We’ll be meeting from 6-7:30 p.m. on Thursday, September 8th. Roy Street Coffee and Tea is located at 700 Broadway East. Limited free parking is available in the lot below. This will be an active, open conversation and all are welcome – please come even if you haven’t had a chance to finish the book!
How did our children end up eating nachos, pizza, and tater tots for lunch? Taking us on an eye-opening journey into the nation’s school kitchens, this superbly researched book is the first to provide a comprehensive assessment of school food in the United States. Janet Poppendieck explores the deep politics of food provision from multiple perspectives–history, policy, nutrition, environmental sustainability, taste, and more.
Drawing from extensive interviews with officials, workers, students, and activists, she discusses the National School Lunch and Breakfast Programs and turns a critical eye on the “competitive foods” sold in cafeterias. How did we get into the absurd situation in which nutritionally regulated meals compete with fast food items and snack foods loaded with sugar, salt, and fat? What is the nutritional profile of the federal meals? How well are they reaching students who need them?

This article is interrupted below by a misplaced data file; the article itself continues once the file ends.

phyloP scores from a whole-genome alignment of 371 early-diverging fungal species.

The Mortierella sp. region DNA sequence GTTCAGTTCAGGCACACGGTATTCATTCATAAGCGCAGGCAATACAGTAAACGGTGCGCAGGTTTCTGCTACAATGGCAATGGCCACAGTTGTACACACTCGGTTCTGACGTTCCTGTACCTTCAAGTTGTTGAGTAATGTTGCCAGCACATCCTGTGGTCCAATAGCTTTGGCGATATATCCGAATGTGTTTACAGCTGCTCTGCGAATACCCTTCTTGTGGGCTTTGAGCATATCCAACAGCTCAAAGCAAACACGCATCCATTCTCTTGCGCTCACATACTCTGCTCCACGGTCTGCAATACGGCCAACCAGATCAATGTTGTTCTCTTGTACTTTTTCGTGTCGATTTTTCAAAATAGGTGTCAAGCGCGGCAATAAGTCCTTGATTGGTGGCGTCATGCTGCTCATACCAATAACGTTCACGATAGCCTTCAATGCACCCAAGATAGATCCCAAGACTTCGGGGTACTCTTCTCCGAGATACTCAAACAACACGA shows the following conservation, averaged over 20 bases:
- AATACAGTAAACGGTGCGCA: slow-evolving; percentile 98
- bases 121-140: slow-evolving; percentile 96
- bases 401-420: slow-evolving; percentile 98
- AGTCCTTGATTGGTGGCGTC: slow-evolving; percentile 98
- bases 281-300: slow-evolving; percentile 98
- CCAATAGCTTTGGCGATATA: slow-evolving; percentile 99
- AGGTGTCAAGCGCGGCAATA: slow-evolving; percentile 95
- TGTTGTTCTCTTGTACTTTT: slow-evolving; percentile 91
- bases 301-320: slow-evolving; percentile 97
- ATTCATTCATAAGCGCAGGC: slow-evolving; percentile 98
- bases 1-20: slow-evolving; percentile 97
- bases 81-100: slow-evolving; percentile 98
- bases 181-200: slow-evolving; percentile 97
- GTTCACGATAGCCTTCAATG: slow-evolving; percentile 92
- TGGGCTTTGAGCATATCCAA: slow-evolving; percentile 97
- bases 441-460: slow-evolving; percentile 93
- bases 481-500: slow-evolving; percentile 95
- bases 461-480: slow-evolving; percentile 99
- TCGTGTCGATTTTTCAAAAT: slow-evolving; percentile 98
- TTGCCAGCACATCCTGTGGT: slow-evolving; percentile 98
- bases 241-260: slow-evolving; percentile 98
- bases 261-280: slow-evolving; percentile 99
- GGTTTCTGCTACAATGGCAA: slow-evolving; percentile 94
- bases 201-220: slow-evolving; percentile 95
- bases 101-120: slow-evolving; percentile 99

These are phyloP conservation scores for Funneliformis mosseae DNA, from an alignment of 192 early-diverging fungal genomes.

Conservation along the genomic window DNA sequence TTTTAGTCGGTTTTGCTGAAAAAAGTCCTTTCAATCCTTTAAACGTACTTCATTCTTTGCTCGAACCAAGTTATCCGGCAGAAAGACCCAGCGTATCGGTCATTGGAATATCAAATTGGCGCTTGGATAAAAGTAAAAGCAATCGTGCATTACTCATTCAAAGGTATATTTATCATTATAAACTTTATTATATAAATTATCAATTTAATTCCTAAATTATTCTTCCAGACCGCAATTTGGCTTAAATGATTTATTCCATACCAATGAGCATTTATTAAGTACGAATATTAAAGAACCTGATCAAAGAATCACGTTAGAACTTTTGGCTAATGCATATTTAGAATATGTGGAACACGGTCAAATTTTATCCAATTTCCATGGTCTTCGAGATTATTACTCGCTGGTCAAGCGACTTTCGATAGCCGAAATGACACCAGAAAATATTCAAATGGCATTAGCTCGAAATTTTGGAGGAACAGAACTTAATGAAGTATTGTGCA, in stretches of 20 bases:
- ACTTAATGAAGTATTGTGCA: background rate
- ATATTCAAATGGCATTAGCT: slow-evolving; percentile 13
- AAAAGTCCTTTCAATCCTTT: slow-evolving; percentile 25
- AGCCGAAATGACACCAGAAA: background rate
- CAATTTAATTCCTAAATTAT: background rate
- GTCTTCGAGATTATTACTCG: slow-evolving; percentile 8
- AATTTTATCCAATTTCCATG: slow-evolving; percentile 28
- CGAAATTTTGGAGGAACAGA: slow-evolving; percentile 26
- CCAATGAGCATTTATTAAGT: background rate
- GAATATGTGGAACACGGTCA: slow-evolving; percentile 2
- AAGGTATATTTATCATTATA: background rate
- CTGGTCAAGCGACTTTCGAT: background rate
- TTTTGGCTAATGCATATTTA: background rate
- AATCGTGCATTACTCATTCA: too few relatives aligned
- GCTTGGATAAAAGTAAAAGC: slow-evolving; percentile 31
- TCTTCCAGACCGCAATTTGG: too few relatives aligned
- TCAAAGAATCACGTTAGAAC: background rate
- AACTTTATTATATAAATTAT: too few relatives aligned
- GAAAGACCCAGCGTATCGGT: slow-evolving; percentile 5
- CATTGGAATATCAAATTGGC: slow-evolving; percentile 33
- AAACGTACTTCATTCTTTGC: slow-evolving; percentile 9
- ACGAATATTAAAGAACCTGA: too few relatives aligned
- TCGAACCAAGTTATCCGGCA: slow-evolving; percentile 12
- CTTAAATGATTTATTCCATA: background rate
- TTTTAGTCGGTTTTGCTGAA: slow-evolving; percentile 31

Opening a window onto our culture as a whole, Poppendieck reveals the forces–the financial troubles of schools, the commercialization of childhood, the reliance on market models–that are determining how lunch is served. She concludes with a sweeping vision for change: fresh, healthy food for all children as a regular part of their school day.
Janet Poppendieck is Professor of Sociology at Hunter College, City University of New York. She is the author of Free for All: Fixing School Food in America; (University of California Press, 2010); Sweet Charity? Emergency Food and the End of Entitlement (Penguin, 1999); and Breadlines Knee Deep in Wheat: Food Assistance in the Great Depression (Rutgers University Press, 1985).
“In her extraordinarily well-thought-out, beautifully written, sympathetic, and compelling book, Jan Poppendieck makes clear that Free for All has two meanings: how pressures to reduce the cost of school meals put our children’s health at risk, and how best to solve this problem–universal school meals. Anyone who reads this book will find the present school lunch situation beyond unacceptable. Free for All is a call for action on behalf of America’s school kids, one that we all need to join. I will be using this book in all my classes.”–Marion Nestle, author of Food Politics